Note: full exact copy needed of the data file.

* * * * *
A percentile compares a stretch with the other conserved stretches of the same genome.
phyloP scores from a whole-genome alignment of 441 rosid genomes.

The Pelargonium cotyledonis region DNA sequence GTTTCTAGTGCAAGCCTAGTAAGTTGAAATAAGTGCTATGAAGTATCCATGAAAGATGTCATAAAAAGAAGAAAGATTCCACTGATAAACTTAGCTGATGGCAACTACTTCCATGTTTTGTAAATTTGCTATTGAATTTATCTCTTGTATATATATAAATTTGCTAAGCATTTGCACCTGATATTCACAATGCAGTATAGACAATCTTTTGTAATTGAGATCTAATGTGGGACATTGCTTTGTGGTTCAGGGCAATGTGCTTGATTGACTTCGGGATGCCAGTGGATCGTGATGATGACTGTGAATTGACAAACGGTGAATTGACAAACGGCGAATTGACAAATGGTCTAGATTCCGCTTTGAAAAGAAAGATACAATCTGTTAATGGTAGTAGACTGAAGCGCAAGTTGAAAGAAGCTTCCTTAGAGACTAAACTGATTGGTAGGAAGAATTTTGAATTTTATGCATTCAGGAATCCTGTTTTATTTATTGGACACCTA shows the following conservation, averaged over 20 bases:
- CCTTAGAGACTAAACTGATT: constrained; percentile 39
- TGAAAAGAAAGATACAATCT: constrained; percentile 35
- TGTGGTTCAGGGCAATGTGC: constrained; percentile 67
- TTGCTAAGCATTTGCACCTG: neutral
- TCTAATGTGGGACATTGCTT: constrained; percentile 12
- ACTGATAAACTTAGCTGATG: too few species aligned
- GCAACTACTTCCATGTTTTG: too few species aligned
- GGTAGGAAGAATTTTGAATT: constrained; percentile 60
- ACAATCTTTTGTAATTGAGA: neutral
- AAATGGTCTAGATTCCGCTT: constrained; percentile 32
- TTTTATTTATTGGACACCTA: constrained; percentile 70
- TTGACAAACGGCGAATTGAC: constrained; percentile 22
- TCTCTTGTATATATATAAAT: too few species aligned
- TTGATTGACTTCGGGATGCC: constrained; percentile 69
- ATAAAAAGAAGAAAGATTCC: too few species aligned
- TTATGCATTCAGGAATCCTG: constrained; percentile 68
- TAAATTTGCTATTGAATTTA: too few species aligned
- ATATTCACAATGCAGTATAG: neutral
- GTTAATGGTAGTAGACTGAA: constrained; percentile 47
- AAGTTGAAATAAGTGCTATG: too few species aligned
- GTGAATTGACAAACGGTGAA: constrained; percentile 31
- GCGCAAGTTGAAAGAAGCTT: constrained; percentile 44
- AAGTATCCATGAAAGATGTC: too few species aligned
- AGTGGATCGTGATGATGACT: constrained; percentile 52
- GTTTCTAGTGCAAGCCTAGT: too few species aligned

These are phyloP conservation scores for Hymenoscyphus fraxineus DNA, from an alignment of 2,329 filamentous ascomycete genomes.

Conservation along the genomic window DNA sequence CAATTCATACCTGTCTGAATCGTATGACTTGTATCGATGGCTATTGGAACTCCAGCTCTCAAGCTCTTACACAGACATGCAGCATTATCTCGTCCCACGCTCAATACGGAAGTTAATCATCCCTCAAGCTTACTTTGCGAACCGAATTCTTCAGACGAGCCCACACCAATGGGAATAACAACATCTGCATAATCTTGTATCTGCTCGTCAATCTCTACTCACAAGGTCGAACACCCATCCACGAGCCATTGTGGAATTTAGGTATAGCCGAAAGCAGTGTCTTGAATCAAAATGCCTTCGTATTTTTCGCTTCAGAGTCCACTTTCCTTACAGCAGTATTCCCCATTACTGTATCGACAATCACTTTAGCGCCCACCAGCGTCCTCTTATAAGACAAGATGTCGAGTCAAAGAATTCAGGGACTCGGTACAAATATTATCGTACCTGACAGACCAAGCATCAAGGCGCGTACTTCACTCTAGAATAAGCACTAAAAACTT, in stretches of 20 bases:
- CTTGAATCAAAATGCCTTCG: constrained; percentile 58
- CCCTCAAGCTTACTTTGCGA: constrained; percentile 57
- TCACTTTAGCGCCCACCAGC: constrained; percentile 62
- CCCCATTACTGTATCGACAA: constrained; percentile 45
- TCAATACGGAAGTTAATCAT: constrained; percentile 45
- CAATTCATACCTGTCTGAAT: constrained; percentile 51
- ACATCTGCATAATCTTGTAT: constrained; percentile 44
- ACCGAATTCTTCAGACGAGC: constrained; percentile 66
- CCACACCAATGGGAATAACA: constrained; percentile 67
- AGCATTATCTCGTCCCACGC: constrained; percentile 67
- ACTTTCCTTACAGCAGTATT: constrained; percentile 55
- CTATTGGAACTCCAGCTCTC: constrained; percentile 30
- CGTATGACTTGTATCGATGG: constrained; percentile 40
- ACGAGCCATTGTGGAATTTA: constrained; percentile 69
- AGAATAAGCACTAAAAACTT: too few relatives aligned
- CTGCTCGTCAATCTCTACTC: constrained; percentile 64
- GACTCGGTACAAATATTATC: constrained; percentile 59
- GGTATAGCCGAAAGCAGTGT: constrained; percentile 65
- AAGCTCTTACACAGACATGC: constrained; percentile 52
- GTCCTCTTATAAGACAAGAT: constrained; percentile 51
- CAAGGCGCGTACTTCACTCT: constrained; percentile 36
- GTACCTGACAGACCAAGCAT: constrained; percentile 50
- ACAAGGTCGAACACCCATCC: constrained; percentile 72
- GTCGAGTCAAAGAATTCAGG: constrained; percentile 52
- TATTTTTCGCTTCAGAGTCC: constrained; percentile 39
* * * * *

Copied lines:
A percentile compares a stretch with the other conserved stretches of the same genome.
phyloP scores from a whole-genome alignment of 441 rosid genomes.

The Pelargonium cotyledonis region DNA sequence GTTTCTAGTGCAAGCCTAGTAAGTTGAAATAAGTGCTATGAAGTATCCATGAAAGATGTCATAAAAAGAAGAAAGATTCCACTGATAAACTTAGCTGATGGCAACTACTTCCATGTTTTGTAAATTTGCTATTGAATTTATCTCTTGTATATATATAAATTTGCTAAGCATTTGCACCTGATATTCACAATGCAGTATAGACAATCTTTTGTAATTGAGATCTAATGTGGGACATTGCTTTGTGGTTCAGGGCAATGTGCTTGATTGACTTCGGGATGCCAGTGGATCGTGATGATGACTGTGAATTGACAAACGGTGAATTGACAAACGGCGAATTGACAAATGGTCTAGATTCCGCTTTGAAAAGAAAGATACAATCTGTTAATGGTAGTAGACTGAAGCGCAAGTTGAAAGAAGCTTCCTTAGAGACTAAACTGATTGGTAGGAAGAATTTTGAATTTTATGCATTCAGGAATCCTGTTTTATTTATTGGACACCTA shows the following conservation, averaged over 20 bases:
- CCTTAGAGACTAAACTGATT: constrained; percentile 39
- TGAAAAGAAAGATACAATCT: constrained; percentile 35
- TGTGGTTCAGGGCAATGTGC: constrained; percentile 67
- TTGCTAAGCATTTGCACCTG: neutral
- TCTAATGTGGGACATTGCTT: constrained; percentile 12
- ACTGATAAACTTAGCTGATG: too few species aligned
- GCAACTACTTCCATGTTTTG: too few species aligned
- GGTAGGAAGAATTTTGAATT: constrained; percentile 60
- ACAATCTTTTGTAATTGAGA: neutral
- AAATGGTCTAGATTCCGCTT: constrained; percentile 32
- TTTTATTTATTGGACACCTA: constrained; percentile 70
- TTGACAAACGGCGAATTGAC: constrained; percentile 22
- TCTCTTGTATATATATAAAT: too few species aligned
- TTGATTGACTTCGGGATGCC: constrained; percentile 69
- ATAAAAAGAAGAAAGATTCC: too few species aligned
- TTATGCATTCAGGAATCCTG: constrained; percentile 68
- TAAATTTGCTATTGAATTTA: too few species aligned
- ATATTCACAATGCAGTATAG: neutral
- GTTAATGGTAGTAGACTGAA: constrained; percentile 47
- AAGTTGAAATAAGTGCTATG: too few species aligned
- GTGAATTGACAAACGGTGAA: constrained; percentile 31
- GCGCAAGTTGAAAGAAGCTT: constrained; percentile 44
- AAGTATCCATGAAAGATGTC: too few species aligned
- AGTGGATCGTGATGATGACT: constrained; percentile 52
- GTTTCTAGTGCAAGCCTAGT: too few species aligned

These are phyloP conservation scores for Hymenoscyphus fraxineus DNA, from an alignment of 2,329 filamentous ascomycete genomes.

Conservation along the genomic window DNA sequence CAATTCATACCTGTCTGAATCGTATGACTTGTATCGATGGCTATTGGAACTCCAGCTCTCAAGCTCTTACACAGACATGCAGCATTATCTCGTCCCACGCTCAATACGGAAGTTAATCATCCCTCAAGCTTACTTTGCGAACCGAATTCTTCAGACGAGCCCACACCAATGGGAATAACAACATCTGCATAATCTTGTATCTGCTCGTCAATCTCTACTCACAAGGTCGAACACCCATCCACGAGCCATTGTGGAATTTAGGTATAGCCGAAAGCAGTGTCTTGAATCAAAATGCCTTCGTATTTTTCGCTTCAGAGTCCACTTTCCTTACAGCAGTATTCCCCATTACTGTATCGACAATCACTTTAGCGCCCACCAGCGTCCTCTTATAAGACAAGATGTCGAGTCAAAGAATTCAGGGACTCGGTACAAATATTATCGTACCTGACAGACCAAGCATCAAGGCGCGTACTTCACTCTAGAATAAGCACTAAAAACTT, in stretches of 20 bases:
- CTTGAATCAAAATGCCTTCG: constrained; percentile 58
- CCCTCAAGCTTACTTTGCGA: constrained; percentile 57
- TCACTTTAGCGCCCACCAGC: constrained; percentile 62
- CCCCATTACTGTATCGACAA: constrained; percentile 45
- TCAATACGGAAGTTAATCAT: constrained; percentile 45
- CAATTCATACCTGTCTGAAT: constrained; percentile 51
- ACATCTGCATAATCTTGTAT: constrained; percentile 44
- ACCGAATTCTTCAGACGAGC: constrained; percentile 66
- CCACACCAATGGGAATAACA: constrained; percentile 67
- AGCATTATCTCGTCCCACGC: constrained; percentile 67
- ACTTTCCTTACAGCAGTATT: constrained; percentile 55
- CTATTGGAACTCCAGCTCTC: constrained; percentile 30
- CGTATGACTTGTATCGATGG: constrained; percentile 40
- ACGAGCCATTGTGGAATTTA: constrained; percentile 69
- AGAATAAGCACTAAAAACTT: too few relatives aligned
- CTGCTCGTCAATCTCTACTC: constrained; percentile 64
- GACTCGGTACAAATATTATC: constrained; percentile 59
- GGTATAGCCGAAAGCAGTGT: constrained; percentile 65
- AAGCTCTTACACAGACATGC: constrained; percentile 52
- GTCCTCTTATAAGACAAGAT: constrained; percentile 51
- CAAGGCGCGTACTTCACTCT: constrained; percentile 36
- GTACCTGACAGACCAAGCAT: constrained; percentile 50
- ACAAGGTCGAACACCCATCC: constrained; percentile 72
- GTCGAGTCAAAGAATTCAGG: constrained; percentile 52
- TATTTTTCGCTTCAGAGTCC: constrained; percentile 39